Tax filings by Spanish companies show that the average annual salary of a worker last year was €18,420, the lowest since 2007.
Salaries withstood the economic crisis relatively strongly until 2011, but dropped significantly the following year, when the government introduced a sweeping labor reform.
The drops continued in 2013 and 2014, according to figures released on Tuesday by the Finance Ministry.
The highest average salaries are in Madrid and the lowest are in Extremadura
However, the average salary of the highest earners – those who take home more than 10 times the minimum wage – continued to grow throughout the crisis. In 2014, the 127,706 people in this group made an average €148,824.
The statistics paint a picture of inequality and precarious employment, but also point to job creation.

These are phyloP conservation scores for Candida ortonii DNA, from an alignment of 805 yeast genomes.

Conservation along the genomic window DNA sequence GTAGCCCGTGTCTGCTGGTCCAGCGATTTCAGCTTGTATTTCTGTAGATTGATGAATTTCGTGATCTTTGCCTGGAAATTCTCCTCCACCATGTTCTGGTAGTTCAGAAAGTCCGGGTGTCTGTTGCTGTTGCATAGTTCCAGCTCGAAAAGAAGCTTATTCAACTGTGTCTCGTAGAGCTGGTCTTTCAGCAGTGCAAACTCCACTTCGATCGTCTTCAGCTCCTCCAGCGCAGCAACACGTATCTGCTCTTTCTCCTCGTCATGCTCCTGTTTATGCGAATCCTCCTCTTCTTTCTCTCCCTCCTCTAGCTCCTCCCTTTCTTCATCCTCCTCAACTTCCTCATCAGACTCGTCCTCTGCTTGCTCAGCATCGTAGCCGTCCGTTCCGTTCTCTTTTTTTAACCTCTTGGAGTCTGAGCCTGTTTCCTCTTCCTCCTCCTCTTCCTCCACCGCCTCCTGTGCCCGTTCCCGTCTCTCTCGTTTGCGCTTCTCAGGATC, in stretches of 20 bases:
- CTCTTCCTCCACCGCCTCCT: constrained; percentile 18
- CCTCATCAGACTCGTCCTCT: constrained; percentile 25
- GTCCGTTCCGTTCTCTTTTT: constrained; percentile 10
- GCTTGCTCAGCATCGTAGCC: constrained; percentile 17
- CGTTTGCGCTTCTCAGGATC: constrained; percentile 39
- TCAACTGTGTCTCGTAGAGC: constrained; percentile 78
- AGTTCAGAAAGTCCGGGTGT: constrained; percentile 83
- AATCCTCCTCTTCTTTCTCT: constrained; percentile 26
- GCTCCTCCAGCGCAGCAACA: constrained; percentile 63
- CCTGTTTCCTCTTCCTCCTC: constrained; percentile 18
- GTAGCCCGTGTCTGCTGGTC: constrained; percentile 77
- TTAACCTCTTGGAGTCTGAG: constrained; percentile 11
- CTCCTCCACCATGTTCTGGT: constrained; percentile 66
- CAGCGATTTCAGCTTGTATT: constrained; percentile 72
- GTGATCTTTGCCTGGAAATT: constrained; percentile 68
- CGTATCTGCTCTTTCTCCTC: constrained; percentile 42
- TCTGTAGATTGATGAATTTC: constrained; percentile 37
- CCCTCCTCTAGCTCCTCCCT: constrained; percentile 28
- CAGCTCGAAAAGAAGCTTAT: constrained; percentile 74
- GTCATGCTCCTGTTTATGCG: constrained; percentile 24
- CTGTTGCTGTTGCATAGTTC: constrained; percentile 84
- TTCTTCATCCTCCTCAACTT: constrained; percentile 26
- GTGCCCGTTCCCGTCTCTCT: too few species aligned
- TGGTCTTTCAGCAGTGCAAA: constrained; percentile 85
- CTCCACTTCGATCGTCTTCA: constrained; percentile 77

For the first time since the crisis hit Spain in 2008, there was a spike in the number of salaried workers included in the 2014 report Mercado de trabajo y pensiones en las fuentes tributarias (or, The job market and pensions in tax sources). This number grew to 16,899,024 individuals, 217,000 more than in 2013.
But it bears noting that the report’s figures also include income received by pensioners and students for occasional work, and by part-time and seasonal workers. This brings down the overall annual average, which could make it seem like over a third of workers in Spain make less than the minimum wage of €9,034,20 a year.
An analysis of the 2014 data suggests that the drop in the average annual salary is not so much the result of salary cuts but due to the addition of new workers whose starting wages are at the lower end of the scale.
Broken down into regions, the highest average salaries are to be found in Madrid (€24,576), and the lowest in Extremadura (€13,559).
English version by Susana Urra.